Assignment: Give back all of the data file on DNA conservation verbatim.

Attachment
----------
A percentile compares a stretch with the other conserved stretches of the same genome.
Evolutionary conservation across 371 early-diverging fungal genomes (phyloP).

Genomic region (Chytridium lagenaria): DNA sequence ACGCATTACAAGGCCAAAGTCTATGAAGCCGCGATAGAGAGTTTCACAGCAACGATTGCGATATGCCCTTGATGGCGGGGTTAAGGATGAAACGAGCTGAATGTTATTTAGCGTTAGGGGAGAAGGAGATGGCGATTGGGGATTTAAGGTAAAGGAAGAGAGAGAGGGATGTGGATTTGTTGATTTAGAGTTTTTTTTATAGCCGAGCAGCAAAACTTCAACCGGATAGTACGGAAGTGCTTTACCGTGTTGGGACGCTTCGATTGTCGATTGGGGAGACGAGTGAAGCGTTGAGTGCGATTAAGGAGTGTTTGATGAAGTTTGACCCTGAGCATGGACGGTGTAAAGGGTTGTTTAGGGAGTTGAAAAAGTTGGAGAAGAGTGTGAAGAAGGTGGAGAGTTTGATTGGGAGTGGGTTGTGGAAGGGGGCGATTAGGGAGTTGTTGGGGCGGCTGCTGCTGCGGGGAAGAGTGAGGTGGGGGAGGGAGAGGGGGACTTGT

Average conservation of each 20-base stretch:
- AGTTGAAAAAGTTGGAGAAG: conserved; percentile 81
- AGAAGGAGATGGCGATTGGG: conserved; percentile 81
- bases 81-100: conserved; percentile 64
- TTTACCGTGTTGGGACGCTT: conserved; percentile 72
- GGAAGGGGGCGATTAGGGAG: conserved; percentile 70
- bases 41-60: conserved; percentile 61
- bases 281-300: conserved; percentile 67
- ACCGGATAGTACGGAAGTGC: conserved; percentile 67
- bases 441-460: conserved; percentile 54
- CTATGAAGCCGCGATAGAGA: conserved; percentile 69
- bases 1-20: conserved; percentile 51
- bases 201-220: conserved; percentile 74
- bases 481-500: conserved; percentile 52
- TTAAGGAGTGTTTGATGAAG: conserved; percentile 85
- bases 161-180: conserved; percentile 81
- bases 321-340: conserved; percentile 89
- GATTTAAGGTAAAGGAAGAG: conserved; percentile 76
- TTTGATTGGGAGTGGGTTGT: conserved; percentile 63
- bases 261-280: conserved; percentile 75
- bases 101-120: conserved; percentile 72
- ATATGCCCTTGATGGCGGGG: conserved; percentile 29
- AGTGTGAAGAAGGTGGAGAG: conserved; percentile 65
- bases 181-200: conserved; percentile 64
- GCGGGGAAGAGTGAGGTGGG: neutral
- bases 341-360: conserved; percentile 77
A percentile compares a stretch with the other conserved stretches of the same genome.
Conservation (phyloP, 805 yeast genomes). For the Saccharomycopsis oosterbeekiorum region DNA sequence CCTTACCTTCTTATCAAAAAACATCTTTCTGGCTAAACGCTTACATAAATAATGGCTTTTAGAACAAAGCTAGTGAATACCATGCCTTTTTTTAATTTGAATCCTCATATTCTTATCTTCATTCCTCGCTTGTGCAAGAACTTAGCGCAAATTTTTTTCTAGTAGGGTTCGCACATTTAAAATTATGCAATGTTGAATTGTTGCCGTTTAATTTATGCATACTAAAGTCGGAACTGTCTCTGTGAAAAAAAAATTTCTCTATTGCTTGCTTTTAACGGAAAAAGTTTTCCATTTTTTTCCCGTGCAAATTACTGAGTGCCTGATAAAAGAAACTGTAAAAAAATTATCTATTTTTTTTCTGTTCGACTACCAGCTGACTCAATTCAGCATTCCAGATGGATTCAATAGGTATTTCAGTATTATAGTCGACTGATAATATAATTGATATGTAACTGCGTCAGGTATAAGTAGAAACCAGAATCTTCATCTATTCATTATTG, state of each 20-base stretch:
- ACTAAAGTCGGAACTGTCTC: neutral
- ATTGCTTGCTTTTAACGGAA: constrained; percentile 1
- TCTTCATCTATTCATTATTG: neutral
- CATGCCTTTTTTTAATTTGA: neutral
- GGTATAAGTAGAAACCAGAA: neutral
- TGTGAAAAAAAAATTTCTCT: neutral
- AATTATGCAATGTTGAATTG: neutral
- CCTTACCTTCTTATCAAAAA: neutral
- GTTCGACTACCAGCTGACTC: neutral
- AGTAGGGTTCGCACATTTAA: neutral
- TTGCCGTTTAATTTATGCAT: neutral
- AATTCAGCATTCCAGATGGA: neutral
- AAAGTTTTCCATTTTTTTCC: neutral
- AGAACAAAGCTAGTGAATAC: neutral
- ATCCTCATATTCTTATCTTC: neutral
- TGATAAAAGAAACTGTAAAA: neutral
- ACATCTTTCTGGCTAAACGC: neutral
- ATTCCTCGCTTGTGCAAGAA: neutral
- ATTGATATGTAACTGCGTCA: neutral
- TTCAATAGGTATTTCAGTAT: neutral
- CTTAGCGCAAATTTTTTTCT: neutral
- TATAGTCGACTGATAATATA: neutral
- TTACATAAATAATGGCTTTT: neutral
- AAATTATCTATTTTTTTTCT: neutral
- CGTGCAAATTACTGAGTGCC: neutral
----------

A percentile compares a stretch with the other conserved stretches of the same genome.
Evolutionary conservation across 371 early-diverging fungal genomes (phyloP).

Genomic region (Chytridium lagenaria): DNA sequence ACGCATTACAAGGCCAAAGTCTATGAAGCCGCGATAGAGAGTTTCACAGCAACGATTGCGATATGCCCTTGATGGCGGGGTTAAGGATGAAACGAGCTGAATGTTATTTAGCGTTAGGGGAGAAGGAGATGGCGATTGGGGATTTAAGGTAAAGGAAGAGAGAGAGGGATGTGGATTTGTTGATTTAGAGTTTTTTTTATAGCCGAGCAGCAAAACTTCAACCGGATAGTACGGAAGTGCTTTACCGTGTTGGGACGCTTCGATTGTCGATTGGGGAGACGAGTGAAGCGTTGAGTGCGATTAAGGAGTGTTTGATGAAGTTTGACCCTGAGCATGGACGGTGTAAAGGGTTGTTTAGGGAGTTGAAAAAGTTGGAGAAGAGTGTGAAGAAGGTGGAGAGTTTGATTGGGAGTGGGTTGTGGAAGGGGGCGATTAGGGAGTTGTTGGGGCGGCTGCTGCTGCGGGGAAGAGTGAGGTGGGGGAGGGAGAGGGGGACTTGT

Average conservation of each 20-base stretch:
- AGTTGAAAAAGTTGGAGAAG: conserved; percentile 81
- AGAAGGAGATGGCGATTGGG: conserved; percentile 81
- bases 81-100: conserved; percentile 64
- TTTACCGTGTTGGGACGCTT: conserved; percentile 72
- GGAAGGGGGCGATTAGGGAG: conserved; percentile 70
- bases 41-60: conserved; percentile 61
- bases 281-300: conserved; percentile 67
- ACCGGATAGTACGGAAGTGC: conserved; percentile 67
- bases 441-460: conserved; percentile 54
- CTATGAAGCCGCGATAGAGA: conserved; percentile 69
- bases 1-20: conserved; percentile 51
- bases 201-220: conserved; percentile 74
- bases 481-500: conserved; percentile 52
- TTAAGGAGTGTTTGATGAAG: conserved; percentile 85
- bases 161-180: conserved; percentile 81
- bases 321-340: conserved; percentile 89
- GATTTAAGGTAAAGGAAGAG: conserved; percentile 76
- TTTGATTGGGAGTGGGTTGT: conserved; percentile 63
- bases 261-280: conserved; percentile 75
- bases 101-120: conserved; percentile 72
- ATATGCCCTTGATGGCGGGG: conserved; percentile 29
- AGTGTGAAGAAGGTGGAGAG: conserved; percentile 65
- bases 181-200: conserved; percentile 64
- GCGGGGAAGAGTGAGGTGGG: neutral
- bases 341-360: conserved; percentile 77
A percentile compares a stretch with the other conserved stretches of the same genome.
Conservation (phyloP, 805 yeast genomes). For the Saccharomycopsis oosterbeekiorum region DNA sequence CCTTACCTTCTTATCAAAAAACATCTTTCTGGCTAAACGCTTACATAAATAATGGCTTTTAGAACAAAGCTAGTGAATACCATGCCTTTTTTTAATTTGAATCCTCATATTCTTATCTTCATTCCTCGCTTGTGCAAGAACTTAGCGCAAATTTTTTTCTAGTAGGGTTCGCACATTTAAAATTATGCAATGTTGAATTGTTGCCGTTTAATTTATGCATACTAAAGTCGGAACTGTCTCTGTGAAAAAAAAATTTCTCTATTGCTTGCTTTTAACGGAAAAAGTTTTCCATTTTTTTCCCGTGCAAATTACTGAGTGCCTGATAAAAGAAACTGTAAAAAAATTATCTATTTTTTTTCTGTTCGACTACCAGCTGACTCAATTCAGCATTCCAGATGGATTCAATAGGTATTTCAGTATTATAGTCGACTGATAATATAATTGATATGTAACTGCGTCAGGTATAAGTAGAAACCAGAATCTTCATCTATTCATTATTG, state of each 20-base stretch:
- ACTAAAGTCGGAACTGTCTC: neutral
- ATTGCTTGCTTTTAACGGAA: constrained; percentile 1
- TCTTCATCTATTCATTATTG: neutral
- CATGCCTTTTTTTAATTTGA: neutral
- GGTATAAGTAGAAACCAGAA: neutral
- TGTGAAAAAAAAATTTCTCT: neutral
- AATTATGCAATGTTGAATTG: neutral
- CCTTACCTTCTTATCAAAAA: neutral
- GTTCGACTACCAGCTGACTC: neutral
- AGTAGGGTTCGCACATTTAA: neutral
- TTGCCGTTTAATTTATGCAT: neutral
- AATTCAGCATTCCAGATGGA: neutral
- AAAGTTTTCCATTTTTTTCC: neutral
- AGAACAAAGCTAGTGAATAC: neutral
- ATCCTCATATTCTTATCTTC: neutral
- TGATAAAAGAAACTGTAAAA: neutral
- ACATCTTTCTGGCTAAACGC: neutral
- ATTCCTCGCTTGTGCAAGAA: neutral
- ATTGATATGTAACTGCGTCA: neutral
- TTCAATAGGTATTTCAGTAT: neutral
- CTTAGCGCAAATTTTTTTCT: neutral
- TATAGTCGACTGATAATATA: neutral
- TTACATAAATAATGGCTTTT: neutral
- AAATTATCTATTTTTTTTCT: neutral
- CGTGCAAATTACTGAGTGCC: neutral